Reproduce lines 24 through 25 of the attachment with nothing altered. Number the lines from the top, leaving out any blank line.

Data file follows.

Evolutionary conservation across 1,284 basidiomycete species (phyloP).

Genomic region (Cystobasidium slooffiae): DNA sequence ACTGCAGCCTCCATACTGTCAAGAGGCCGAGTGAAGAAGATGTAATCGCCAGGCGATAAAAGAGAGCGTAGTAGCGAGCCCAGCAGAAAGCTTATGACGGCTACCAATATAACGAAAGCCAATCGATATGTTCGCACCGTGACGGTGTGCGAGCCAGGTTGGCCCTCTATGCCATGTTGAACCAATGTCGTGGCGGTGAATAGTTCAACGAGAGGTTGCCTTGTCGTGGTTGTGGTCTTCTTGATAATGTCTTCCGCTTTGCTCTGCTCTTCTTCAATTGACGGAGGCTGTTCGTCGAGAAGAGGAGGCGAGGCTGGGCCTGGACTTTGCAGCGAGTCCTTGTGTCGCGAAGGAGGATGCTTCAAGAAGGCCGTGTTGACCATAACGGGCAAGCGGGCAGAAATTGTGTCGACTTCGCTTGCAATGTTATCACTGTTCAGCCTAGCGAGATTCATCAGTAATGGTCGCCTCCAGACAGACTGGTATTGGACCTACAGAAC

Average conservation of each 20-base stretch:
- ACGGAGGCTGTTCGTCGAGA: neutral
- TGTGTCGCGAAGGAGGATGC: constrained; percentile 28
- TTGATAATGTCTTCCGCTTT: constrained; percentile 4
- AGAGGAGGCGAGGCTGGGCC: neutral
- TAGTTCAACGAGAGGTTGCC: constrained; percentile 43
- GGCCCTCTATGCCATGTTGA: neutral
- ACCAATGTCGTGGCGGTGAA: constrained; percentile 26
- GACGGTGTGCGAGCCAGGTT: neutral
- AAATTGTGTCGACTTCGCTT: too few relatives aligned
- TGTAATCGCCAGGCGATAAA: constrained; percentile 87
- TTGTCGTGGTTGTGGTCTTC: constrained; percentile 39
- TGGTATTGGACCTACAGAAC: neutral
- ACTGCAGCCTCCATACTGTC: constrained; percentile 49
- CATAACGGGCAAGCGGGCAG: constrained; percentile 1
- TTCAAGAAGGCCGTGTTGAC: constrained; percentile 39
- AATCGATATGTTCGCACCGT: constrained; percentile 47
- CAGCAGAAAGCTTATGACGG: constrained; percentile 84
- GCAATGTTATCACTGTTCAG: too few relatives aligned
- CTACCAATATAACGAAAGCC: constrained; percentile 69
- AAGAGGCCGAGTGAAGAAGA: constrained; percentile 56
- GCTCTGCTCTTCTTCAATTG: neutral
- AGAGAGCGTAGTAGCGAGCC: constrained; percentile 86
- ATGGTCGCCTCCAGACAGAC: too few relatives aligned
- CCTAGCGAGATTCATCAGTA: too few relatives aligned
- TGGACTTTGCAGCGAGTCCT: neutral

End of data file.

- GCTCTGCTCTTCTTCAATTG: neutral
- AGAGAGCGTAGTAGCGAGCC: constrained; percentile 86